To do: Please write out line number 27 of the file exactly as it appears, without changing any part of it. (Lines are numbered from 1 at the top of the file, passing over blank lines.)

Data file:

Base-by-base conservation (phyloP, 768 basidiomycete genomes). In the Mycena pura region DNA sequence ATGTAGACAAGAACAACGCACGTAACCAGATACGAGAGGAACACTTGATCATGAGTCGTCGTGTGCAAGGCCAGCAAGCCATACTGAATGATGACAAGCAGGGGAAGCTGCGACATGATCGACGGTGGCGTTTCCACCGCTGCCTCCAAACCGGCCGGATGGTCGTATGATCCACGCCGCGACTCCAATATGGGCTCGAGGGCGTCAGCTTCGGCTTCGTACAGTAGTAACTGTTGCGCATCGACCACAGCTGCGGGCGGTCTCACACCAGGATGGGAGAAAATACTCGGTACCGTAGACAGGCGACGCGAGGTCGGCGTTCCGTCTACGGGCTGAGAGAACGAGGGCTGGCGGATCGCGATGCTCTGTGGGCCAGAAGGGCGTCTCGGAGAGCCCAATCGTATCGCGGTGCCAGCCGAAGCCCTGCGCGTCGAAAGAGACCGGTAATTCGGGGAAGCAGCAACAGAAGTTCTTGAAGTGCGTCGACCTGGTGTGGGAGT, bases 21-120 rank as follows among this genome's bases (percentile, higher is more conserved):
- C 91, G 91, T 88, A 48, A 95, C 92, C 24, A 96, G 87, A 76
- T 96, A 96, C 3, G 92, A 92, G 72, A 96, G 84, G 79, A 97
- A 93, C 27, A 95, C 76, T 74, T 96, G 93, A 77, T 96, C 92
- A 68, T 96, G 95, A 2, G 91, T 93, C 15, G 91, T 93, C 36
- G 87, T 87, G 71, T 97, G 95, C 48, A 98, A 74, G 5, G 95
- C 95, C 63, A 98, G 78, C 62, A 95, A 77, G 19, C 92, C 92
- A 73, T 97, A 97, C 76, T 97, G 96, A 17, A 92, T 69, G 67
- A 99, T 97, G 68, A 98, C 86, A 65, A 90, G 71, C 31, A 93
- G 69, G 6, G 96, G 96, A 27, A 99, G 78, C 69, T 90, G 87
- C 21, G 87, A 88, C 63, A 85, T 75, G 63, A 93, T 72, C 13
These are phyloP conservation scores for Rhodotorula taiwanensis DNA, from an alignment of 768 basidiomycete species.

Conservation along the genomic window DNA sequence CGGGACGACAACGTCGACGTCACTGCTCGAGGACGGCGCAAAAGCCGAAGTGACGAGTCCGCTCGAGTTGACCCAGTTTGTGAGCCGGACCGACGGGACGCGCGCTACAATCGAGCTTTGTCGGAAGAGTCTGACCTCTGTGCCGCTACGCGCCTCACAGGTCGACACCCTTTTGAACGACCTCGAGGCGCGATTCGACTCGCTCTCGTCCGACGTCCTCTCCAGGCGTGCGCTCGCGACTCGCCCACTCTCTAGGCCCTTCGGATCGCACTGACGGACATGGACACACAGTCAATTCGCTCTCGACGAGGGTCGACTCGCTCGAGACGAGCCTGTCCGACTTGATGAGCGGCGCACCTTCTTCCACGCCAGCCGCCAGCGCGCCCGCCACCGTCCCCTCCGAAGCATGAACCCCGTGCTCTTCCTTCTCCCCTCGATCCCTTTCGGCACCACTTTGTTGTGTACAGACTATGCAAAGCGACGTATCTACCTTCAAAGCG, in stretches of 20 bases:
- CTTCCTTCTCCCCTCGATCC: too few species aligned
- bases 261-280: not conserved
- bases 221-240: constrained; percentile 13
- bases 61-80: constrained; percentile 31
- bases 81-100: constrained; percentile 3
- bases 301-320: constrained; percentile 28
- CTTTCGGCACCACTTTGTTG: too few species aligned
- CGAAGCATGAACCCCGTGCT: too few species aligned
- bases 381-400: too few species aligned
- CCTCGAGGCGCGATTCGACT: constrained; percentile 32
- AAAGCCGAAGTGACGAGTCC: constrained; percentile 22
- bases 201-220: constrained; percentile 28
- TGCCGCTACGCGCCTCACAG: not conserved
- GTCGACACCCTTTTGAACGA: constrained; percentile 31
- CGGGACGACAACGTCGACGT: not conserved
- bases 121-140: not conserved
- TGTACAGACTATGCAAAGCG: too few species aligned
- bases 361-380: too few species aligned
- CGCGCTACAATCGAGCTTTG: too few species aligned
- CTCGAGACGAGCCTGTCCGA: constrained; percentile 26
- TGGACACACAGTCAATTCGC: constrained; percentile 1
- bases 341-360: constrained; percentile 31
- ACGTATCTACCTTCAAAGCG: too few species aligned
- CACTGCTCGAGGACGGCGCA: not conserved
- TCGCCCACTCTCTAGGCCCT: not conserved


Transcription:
- GTCGACACCCTTTTGAACGA: constrained; percentile 31